It’s easy to see why the 250 California is a favorite among Ferrari aficionados, as well as being one of the most valuable of the classic Ferraris. It’s the perfect blend of Ferrari’s 250-series racing technology in a package that not only is suitable for touring and cruising, it also lets you take in the raucous sounds of the wonderful Tipo 128F Colombo V12 through the open top. The “California” moniker is quite intentional—this Ferrari was specifically aimed at that growing US market, and was the brainstorm of two of Ferrari’s influential American distributors (Luigi Chinetti and John van Neumann), who wanted a car that translated the raw power of the “Tour de France” (TdF) racers into a stunning roadcar. To accomplish this, Ferrari turned to Scaglietti, the famed coachworks that primarily crafted bodies for Ferrari’s racers. The steel body was fitted on top of a chassis remarkably similar to the TdF, and buyers could option either a road-spec’d engine or special, competition-prepared V12s. All of this meant that the California, despite being a comfortable and relatively luxurious car, didn’t require a lot to be a very competitive racer—Ferrari even created some competizione racers with special aluminum bodies. Nonetheless, even the steel California is very lightweight, at under 2,400 lbs., so the 250 horsepower engine under the hoodscoop makes this Ferrari a sprightly performer even by modern standards. 

 

1956 Jaguar D-Type 

 

Even though the D-Type competed in an era where many competition cars were stunning, the all-conquering Jaguar managed to both be achingly beautiful as well as nearly unbeatable around the Le Mans Circuit de la Sarthe course (taking the overall win a total of three times, including an amazing five out of the top six spots in the 1957 race). Malcolm Sawyer, the famed aerodynamicist, created the shape primarily to be slipperier than the old C-Type, but as a happy coincidence the bodywork is remarkably pretty, managing to pack brutish racing aggression (such as the no-nonsense side-exit pipes) with a shape so flowing it recalls a natural form, like a raindrop. It’s doubtful that competing drivers in contemporary Porsches, Ferraris, and Aston Martins had much time to appreciate the shape, as the powerful 3.4-liter XK engine provides 245 horsepower and has less than a ton to propel. Depending on gearing, the D-Type can achieve more than 170 mph, an impressive figure today but hair-raising in the mid-1950s—particularly considering that a brave driver could in fact take a D-Type out on the street, one of the last Le Mans-winning cars capable of this trick. In fact, the D-Type represents the height of 1950s technology, including an aerospace-inspired aluminum monocoque chassis. If you can bear to stop staring at the seductive curves, pull on the string-back gloves and recreate history.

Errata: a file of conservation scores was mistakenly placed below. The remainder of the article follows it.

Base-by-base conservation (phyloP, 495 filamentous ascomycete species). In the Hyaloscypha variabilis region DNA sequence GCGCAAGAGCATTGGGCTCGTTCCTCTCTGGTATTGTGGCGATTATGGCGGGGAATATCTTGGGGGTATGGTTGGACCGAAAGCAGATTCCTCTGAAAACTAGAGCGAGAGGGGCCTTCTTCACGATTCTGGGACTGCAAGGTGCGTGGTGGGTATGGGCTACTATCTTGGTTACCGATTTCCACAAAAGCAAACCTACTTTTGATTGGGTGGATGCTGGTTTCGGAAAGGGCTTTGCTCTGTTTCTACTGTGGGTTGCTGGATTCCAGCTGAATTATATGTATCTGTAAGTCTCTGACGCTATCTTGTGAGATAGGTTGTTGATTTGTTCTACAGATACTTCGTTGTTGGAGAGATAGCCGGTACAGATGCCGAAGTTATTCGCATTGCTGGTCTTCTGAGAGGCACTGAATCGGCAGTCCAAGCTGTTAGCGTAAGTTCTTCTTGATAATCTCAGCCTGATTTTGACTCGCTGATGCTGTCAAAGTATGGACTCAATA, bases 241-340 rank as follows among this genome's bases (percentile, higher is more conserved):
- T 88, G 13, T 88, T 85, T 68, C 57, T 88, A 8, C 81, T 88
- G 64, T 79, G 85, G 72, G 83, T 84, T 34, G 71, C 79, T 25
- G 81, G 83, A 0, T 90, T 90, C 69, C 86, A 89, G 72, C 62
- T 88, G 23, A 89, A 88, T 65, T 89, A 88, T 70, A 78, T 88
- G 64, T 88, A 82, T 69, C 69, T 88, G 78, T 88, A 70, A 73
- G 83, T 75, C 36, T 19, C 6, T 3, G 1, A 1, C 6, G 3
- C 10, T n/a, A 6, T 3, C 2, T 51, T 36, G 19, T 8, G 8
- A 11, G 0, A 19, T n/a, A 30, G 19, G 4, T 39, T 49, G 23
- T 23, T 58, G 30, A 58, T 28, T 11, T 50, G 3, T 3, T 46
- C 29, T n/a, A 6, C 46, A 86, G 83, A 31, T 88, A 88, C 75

Also returning to Forza 4 are the following trio of AWD-ers from the famed Ingolstadt company Audi. Did you know that the Q7 V12 TDI is the only production vehicle on the road today to use a V12 turbodiesel? 

 

 

  • 2006 Audi RS4
  • 2009 Audi Q7 V12 TDI
  • 2010 Audi R8 5.2 FSI quattro

 

 

Keep an eye on the Cars Page of FM.net for write-ups on these cars at a future date, where you’ll get more information about what makes them unique and worthy of featuring in Forza 4.